If I recall pacman correctly one of the AI's it used was a random wander, making decisions at corners and aimlessly moving about. This should not be too hard
For the Ghost AI what you'll need is called an A* search.
Basically this involves having a starting point, a target point and a map.
Every square on the map has a value saying how difficult it is to use that square and the value of a path is merely the value of every square on that path up to the current point.
You then start at the first square and look around you at every possible other square you can step on, a decision tree is then formed of each of these squares.
Say there are three squares you can step on from the start node. You then have a decision tree of three paths from this node, you pick the square with the lowest value and follow it until the total value of that path exceeds the total value of any other non-completed path.
When another path becomes cheaper you then switch to that path and expand it instead.
Whenever a path takes you to a node with more than one option from it (not including the path back) you build a new decision tree of all the paths from that node each with the starting value of the path up until that point.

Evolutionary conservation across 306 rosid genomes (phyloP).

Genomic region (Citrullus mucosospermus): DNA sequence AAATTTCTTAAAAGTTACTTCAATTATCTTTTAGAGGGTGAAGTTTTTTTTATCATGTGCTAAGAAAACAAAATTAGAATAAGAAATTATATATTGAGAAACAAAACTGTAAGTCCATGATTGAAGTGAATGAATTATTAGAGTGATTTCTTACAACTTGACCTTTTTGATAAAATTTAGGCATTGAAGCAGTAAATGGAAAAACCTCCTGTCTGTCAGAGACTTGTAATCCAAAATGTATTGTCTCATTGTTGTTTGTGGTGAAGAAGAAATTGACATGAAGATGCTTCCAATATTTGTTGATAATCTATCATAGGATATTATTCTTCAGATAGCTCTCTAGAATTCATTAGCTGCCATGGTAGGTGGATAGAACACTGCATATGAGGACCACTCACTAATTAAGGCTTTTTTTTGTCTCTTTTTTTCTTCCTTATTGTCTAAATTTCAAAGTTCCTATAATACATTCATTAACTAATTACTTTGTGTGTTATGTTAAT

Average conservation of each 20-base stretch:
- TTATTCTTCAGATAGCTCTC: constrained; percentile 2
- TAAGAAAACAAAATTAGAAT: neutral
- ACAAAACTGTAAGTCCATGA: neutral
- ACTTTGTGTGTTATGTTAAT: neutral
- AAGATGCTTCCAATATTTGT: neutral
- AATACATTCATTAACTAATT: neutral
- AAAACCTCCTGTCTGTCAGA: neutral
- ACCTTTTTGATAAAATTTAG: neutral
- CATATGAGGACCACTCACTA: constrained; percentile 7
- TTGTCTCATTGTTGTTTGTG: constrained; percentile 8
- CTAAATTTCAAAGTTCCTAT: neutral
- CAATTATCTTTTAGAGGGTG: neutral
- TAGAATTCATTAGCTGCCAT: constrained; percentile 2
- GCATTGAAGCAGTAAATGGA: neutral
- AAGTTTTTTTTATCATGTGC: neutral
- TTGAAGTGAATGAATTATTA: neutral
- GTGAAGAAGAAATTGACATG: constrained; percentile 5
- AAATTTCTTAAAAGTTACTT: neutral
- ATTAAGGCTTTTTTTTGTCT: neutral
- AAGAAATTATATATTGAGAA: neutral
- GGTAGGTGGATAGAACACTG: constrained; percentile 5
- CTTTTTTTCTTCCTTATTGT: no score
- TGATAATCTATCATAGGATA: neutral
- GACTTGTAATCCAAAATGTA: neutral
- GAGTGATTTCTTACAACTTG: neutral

Eventually one path will lead to the target and, as you are expanding that path, it will be the lowest cost path.
This will give you the shortest distance from starting point to target.
To make the path finding quicker, although not necessarily finding the best answer, you can weight which path you will expand by it's Manhatten distance.
The Manhatten distance is quite simple, it is the value of the easiest square to cross multiplied by the physical distance between the current point and the target point.
So if the minimum value is 10 then it would be
10 * sqrt(sqr(x2 - x1) * sqr(y2 - y1))
So if you add the Manhatten distance to any given path and then take the path with the least travelled value + Manhatten distance and expand that, then it should speed up your search significantly.
For a URL try http://www-cs-students.stanford.edu/~amitp/gameprog.html
which I found in the resources of www.gameai.com
Both good sites.